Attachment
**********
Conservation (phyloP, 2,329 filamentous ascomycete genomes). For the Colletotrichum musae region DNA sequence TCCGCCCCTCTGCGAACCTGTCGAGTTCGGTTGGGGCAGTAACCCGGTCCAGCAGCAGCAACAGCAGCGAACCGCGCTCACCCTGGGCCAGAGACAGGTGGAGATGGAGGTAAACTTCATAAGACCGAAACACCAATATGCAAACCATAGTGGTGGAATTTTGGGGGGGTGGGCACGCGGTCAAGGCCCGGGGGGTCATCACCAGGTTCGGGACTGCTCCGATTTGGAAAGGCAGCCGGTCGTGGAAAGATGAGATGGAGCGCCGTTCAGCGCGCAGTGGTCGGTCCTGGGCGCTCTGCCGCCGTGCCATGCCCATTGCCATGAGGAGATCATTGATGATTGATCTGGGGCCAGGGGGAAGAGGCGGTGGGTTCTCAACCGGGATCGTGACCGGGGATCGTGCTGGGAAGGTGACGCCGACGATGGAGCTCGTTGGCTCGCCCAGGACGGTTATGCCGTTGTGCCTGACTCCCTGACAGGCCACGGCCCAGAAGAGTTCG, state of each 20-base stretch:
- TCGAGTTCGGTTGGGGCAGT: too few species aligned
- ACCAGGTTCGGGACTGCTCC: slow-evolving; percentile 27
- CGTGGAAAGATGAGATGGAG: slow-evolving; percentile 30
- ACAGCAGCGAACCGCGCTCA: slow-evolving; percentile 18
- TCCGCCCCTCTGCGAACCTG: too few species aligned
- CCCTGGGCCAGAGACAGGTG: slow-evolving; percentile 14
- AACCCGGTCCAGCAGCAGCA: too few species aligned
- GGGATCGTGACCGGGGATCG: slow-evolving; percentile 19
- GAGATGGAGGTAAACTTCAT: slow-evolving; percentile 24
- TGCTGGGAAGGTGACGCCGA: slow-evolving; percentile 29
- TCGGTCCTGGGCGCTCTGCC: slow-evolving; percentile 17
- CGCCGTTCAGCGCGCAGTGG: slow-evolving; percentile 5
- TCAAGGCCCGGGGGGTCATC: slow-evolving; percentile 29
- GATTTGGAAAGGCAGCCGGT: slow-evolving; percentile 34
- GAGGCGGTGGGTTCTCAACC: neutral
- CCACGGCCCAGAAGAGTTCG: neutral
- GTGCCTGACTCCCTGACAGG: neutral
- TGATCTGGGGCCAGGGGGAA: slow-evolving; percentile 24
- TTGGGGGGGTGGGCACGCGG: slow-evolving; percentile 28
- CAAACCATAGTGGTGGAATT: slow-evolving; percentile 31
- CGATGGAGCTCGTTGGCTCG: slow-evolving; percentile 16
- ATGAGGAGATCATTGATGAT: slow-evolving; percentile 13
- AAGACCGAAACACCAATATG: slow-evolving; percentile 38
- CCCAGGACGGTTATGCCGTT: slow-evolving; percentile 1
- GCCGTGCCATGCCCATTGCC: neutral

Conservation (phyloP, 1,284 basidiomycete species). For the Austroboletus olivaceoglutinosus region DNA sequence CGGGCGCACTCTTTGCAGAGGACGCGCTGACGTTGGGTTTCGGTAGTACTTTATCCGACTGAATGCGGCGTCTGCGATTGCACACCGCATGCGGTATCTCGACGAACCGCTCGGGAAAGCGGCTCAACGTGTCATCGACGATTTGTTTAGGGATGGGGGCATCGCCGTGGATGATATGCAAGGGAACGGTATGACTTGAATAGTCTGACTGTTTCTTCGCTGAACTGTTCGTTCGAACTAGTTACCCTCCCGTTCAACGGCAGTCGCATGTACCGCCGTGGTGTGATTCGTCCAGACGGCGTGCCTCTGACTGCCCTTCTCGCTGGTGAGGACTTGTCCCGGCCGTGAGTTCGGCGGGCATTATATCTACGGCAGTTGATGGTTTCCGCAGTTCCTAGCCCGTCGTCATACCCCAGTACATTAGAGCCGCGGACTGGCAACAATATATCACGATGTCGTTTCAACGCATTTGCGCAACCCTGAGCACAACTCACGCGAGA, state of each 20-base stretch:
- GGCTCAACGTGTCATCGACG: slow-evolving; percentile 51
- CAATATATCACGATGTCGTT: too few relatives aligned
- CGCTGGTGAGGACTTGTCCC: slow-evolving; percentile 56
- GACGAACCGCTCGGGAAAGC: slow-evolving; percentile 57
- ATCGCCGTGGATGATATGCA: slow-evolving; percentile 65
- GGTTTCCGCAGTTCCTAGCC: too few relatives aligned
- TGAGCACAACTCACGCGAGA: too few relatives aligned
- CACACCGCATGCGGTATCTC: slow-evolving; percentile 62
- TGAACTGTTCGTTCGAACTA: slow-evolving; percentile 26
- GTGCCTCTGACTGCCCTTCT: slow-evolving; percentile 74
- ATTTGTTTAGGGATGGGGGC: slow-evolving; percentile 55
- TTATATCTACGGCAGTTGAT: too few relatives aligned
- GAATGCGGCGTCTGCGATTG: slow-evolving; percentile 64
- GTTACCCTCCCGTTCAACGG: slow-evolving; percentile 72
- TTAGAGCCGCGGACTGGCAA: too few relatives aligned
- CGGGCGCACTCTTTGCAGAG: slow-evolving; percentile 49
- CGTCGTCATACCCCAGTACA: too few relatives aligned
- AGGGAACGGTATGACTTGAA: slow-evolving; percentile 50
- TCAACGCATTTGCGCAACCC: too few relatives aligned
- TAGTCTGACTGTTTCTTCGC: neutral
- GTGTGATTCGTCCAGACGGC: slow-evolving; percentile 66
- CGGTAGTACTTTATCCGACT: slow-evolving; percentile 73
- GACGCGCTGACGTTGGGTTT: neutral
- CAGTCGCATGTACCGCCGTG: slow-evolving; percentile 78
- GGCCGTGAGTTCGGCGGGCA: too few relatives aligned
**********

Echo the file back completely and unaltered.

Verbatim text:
Conservation (phyloP, 2,329 filamentous ascomycete genomes). For the Colletotrichum musae region DNA sequence TCCGCCCCTCTGCGAACCTGTCGAGTTCGGTTGGGGCAGTAACCCGGTCCAGCAGCAGCAACAGCAGCGAACCGCGCTCACCCTGGGCCAGAGACAGGTGGAGATGGAGGTAAACTTCATAAGACCGAAACACCAATATGCAAACCATAGTGGTGGAATTTTGGGGGGGTGGGCACGCGGTCAAGGCCCGGGGGGTCATCACCAGGTTCGGGACTGCTCCGATTTGGAAAGGCAGCCGGTCGTGGAAAGATGAGATGGAGCGCCGTTCAGCGCGCAGTGGTCGGTCCTGGGCGCTCTGCCGCCGTGCCATGCCCATTGCCATGAGGAGATCATTGATGATTGATCTGGGGCCAGGGGGAAGAGGCGGTGGGTTCTCAACCGGGATCGTGACCGGGGATCGTGCTGGGAAGGTGACGCCGACGATGGAGCTCGTTGGCTCGCCCAGGACGGTTATGCCGTTGTGCCTGACTCCCTGACAGGCCACGGCCCAGAAGAGTTCG, state of each 20-base stretch:
- TCGAGTTCGGTTGGGGCAGT: too few species aligned
- ACCAGGTTCGGGACTGCTCC: slow-evolving; percentile 27
- CGTGGAAAGATGAGATGGAG: slow-evolving; percentile 30
- ACAGCAGCGAACCGCGCTCA: slow-evolving; percentile 18
- TCCGCCCCTCTGCGAACCTG: too few species aligned
- CCCTGGGCCAGAGACAGGTG: slow-evolving; percentile 14
- AACCCGGTCCAGCAGCAGCA: too few species aligned
- GGGATCGTGACCGGGGATCG: slow-evolving; percentile 19
- GAGATGGAGGTAAACTTCAT: slow-evolving; percentile 24
- TGCTGGGAAGGTGACGCCGA: slow-evolving; percentile 29
- TCGGTCCTGGGCGCTCTGCC: slow-evolving; percentile 17
- CGCCGTTCAGCGCGCAGTGG: slow-evolving; percentile 5
- TCAAGGCCCGGGGGGTCATC: slow-evolving; percentile 29
- GATTTGGAAAGGCAGCCGGT: slow-evolving; percentile 34
- GAGGCGGTGGGTTCTCAACC: neutral
- CCACGGCCCAGAAGAGTTCG: neutral
- GTGCCTGACTCCCTGACAGG: neutral
- TGATCTGGGGCCAGGGGGAA: slow-evolving; percentile 24
- TTGGGGGGGTGGGCACGCGG: slow-evolving; percentile 28
- CAAACCATAGTGGTGGAATT: slow-evolving; percentile 31
- CGATGGAGCTCGTTGGCTCG: slow-evolving; percentile 16
- ATGAGGAGATCATTGATGAT: slow-evolving; percentile 13
- AAGACCGAAACACCAATATG: slow-evolving; percentile 38
- CCCAGGACGGTTATGCCGTT: slow-evolving; percentile 1
- GCCGTGCCATGCCCATTGCC: neutral

Conservation (phyloP, 1,284 basidiomycete species). For the Austroboletus olivaceoglutinosus region DNA sequence CGGGCGCACTCTTTGCAGAGGACGCGCTGACGTTGGGTTTCGGTAGTACTTTATCCGACTGAATGCGGCGTCTGCGATTGCACACCGCATGCGGTATCTCGACGAACCGCTCGGGAAAGCGGCTCAACGTGTCATCGACGATTTGTTTAGGGATGGGGGCATCGCCGTGGATGATATGCAAGGGAACGGTATGACTTGAATAGTCTGACTGTTTCTTCGCTGAACTGTTCGTTCGAACTAGTTACCCTCCCGTTCAACGGCAGTCGCATGTACCGCCGTGGTGTGATTCGTCCAGACGGCGTGCCTCTGACTGCCCTTCTCGCTGGTGAGGACTTGTCCCGGCCGTGAGTTCGGCGGGCATTATATCTACGGCAGTTGATGGTTTCCGCAGTTCCTAGCCCGTCGTCATACCCCAGTACATTAGAGCCGCGGACTGGCAACAATATATCACGATGTCGTTTCAACGCATTTGCGCAACCCTGAGCACAACTCACGCGAGA, state of each 20-base stretch:
- GGCTCAACGTGTCATCGACG: slow-evolving; percentile 51
- CAATATATCACGATGTCGTT: too few relatives aligned
- CGCTGGTGAGGACTTGTCCC: slow-evolving; percentile 56
- GACGAACCGCTCGGGAAAGC: slow-evolving; percentile 57
- ATCGCCGTGGATGATATGCA: slow-evolving; percentile 65
- GGTTTCCGCAGTTCCTAGCC: too few relatives aligned
- TGAGCACAACTCACGCGAGA: too few relatives aligned
- CACACCGCATGCGGTATCTC: slow-evolving; percentile 62
- TGAACTGTTCGTTCGAACTA: slow-evolving; percentile 26
- GTGCCTCTGACTGCCCTTCT: slow-evolving; percentile 74
- ATTTGTTTAGGGATGGGGGC: slow-evolving; percentile 55
- TTATATCTACGGCAGTTGAT: too few relatives aligned
- GAATGCGGCGTCTGCGATTG: slow-evolving; percentile 64
- GTTACCCTCCCGTTCAACGG: slow-evolving; percentile 72
- TTAGAGCCGCGGACTGGCAA: too few relatives aligned
- CGGGCGCACTCTTTGCAGAG: slow-evolving; percentile 49
- CGTCGTCATACCCCAGTACA: too few relatives aligned
- AGGGAACGGTATGACTTGAA: slow-evolving; percentile 50
- TCAACGCATTTGCGCAACCC: too few relatives aligned
- TAGTCTGACTGTTTCTTCGC: neutral
- GTGTGATTCGTCCAGACGGC: slow-evolving; percentile 66
- CGGTAGTACTTTATCCGACT: slow-evolving; percentile 73
- GACGCGCTGACGTTGGGTTT: neutral
- CAGTCGCATGTACCGCCGTG: slow-evolving; percentile 78
- GGCCGTGAGTTCGGCGGGCA: too few relatives aligned